The ‘Tifosi’ is a collective name for a group of sports-mad Italians. It’s often used in Italian football. But it has also become synonymous with the legion of fans that support the Scuderia Ferrari Formula One™ team.
The Ferrari NV [NYSE:RACE] heritage is as much a part of Italian history as pizza, pasta, and the Roman Empire.
A couple of months back I flew into Bologna airport. I was off on a holiday through Tuscany. But Bologna is the closest major international airport to Maranello.
Maranello is the home of Ferrari. And boy you knew about it at Bologna. Ferrari was everywhere. You know how when you land at an airport and there are chauffeurs waiting to collect people? Well there were plenty of them, and a bunch just holding signs with the Ferrari prancing horse on them.
Oh, I wish I’d been going with those guys.
The perpetual dream machine
Ferrari in Italy is more than just a car company. It’s the heart and soul of Italy. It’s prestige, luxury, performance, craftsmanship, history, and passion. In Italy, everyone is Ferrari. It’s why their Formula One™ team is built around the principle of ‘Essere Ferrari’.
John Elkann, the heir of Gianni Agnelli and current chairman of Fiat Chrysler and Ferrari, describes ‘Essere Ferrari’ as:
‘…being part of a story that is without equal. A story that began 90 years ago with the tenacity of our founder Enzo Ferrari, with his passion for racing… and winning! A story that, every day, continues to live through.’
This is why when you look at Ferrari you need to look beyond the fact they make cars. That’s like saying that Apple Inc [NASDAQ:AAPL] just makes computers and phones.
There’s far more to what you might see on the surface. The average investor might look at a company like Ferrari and think to themselves, that’s just another car company. Sure, they make expensive cars, but they don’t just make cars.
That would be the wrong view.
Ferrari is a lifestyle company. They are a lifestyle brand. There are people worldwide that wear Ferrari-branded apparel and will never get near a Ferrari, let alone own one.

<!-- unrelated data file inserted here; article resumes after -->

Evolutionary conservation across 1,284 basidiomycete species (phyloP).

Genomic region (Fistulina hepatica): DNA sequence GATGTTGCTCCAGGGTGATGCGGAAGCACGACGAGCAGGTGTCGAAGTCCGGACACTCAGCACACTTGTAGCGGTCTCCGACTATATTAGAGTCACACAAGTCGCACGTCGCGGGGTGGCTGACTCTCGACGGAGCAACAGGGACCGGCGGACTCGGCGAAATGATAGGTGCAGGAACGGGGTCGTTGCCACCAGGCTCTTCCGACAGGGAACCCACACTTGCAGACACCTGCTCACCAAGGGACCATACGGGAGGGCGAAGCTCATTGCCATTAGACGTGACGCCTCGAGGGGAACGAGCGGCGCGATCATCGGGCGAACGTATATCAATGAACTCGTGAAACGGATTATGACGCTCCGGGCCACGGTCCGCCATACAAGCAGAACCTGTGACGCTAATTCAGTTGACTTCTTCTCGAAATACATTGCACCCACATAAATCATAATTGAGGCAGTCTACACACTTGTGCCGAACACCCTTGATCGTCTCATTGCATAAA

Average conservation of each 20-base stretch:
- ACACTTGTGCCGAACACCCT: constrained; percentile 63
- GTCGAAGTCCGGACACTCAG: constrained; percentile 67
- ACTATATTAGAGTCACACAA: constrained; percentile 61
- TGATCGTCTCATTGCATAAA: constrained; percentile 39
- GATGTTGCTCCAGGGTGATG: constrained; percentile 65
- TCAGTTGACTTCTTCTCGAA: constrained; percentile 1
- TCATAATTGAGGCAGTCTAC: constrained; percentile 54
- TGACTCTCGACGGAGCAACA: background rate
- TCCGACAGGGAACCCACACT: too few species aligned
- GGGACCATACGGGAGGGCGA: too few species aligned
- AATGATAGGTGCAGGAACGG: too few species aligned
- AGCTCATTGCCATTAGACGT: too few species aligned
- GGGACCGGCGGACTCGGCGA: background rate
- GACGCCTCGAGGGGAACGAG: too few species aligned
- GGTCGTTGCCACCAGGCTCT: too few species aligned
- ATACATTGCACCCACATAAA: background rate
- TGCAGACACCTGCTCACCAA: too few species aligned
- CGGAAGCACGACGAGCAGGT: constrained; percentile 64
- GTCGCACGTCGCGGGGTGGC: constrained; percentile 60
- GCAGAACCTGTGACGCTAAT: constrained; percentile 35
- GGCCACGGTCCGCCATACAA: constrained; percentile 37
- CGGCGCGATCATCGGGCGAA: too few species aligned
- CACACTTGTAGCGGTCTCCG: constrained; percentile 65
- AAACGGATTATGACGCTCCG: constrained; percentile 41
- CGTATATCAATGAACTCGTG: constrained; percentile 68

You only need to witness the sea of Tifosi, all decked out in Ferrari red at the Italian (Monza) F1 Grand Prix, as proof. Ferrari is a lifestyle, not just a car company.
That’s where the value in a company like Ferrari exists. It’s not apparent at first, but when you realise the obvious, it gives you a whole different perspective on the company…and the opportunity.
That’s why when Ferrari decided to list as a common stock in 2015, it got off to a rocky start. The company floated at US$52 in October 2015. By February 2016, it was trading around the US$34 mark.
But then the strategy of Sergio Marchionne started to come to fruition. His leadership strategy was to make Ferrari the brand of dreams. As he said back in 2015:
‘The company was founded on one simple principle.
‘You only produce one car less than the demand for the vehicle. You just don’t exceed that equation.’
And that strategy of the perpetual ‘Ferrari dream’ helped take the stock to a high of US$170 in July this year. In just four years, Ferrari had seen its stock price rise over 226%.
But as you might have noticed in our headline, we’re supposed to be talking about Virgin Galactic here.
Why on Earth have we spent half of today’s essay talking about Ferrari?
Same same, but different
Virgin Galactic Holdings [NYSE:SPCE] debuted on the New York Stock Exchange on Monday, 28 October. Shares opened at US$12.34 and pushed up as high as US$12.93.
As of the market close on Tuesday, the stock was down to US$10.99 and an approximate market cap of around US$1 billion.
Already the talk is rampant about this being a space company. All they do is build rockets to send people into space for three to four minutes at a time.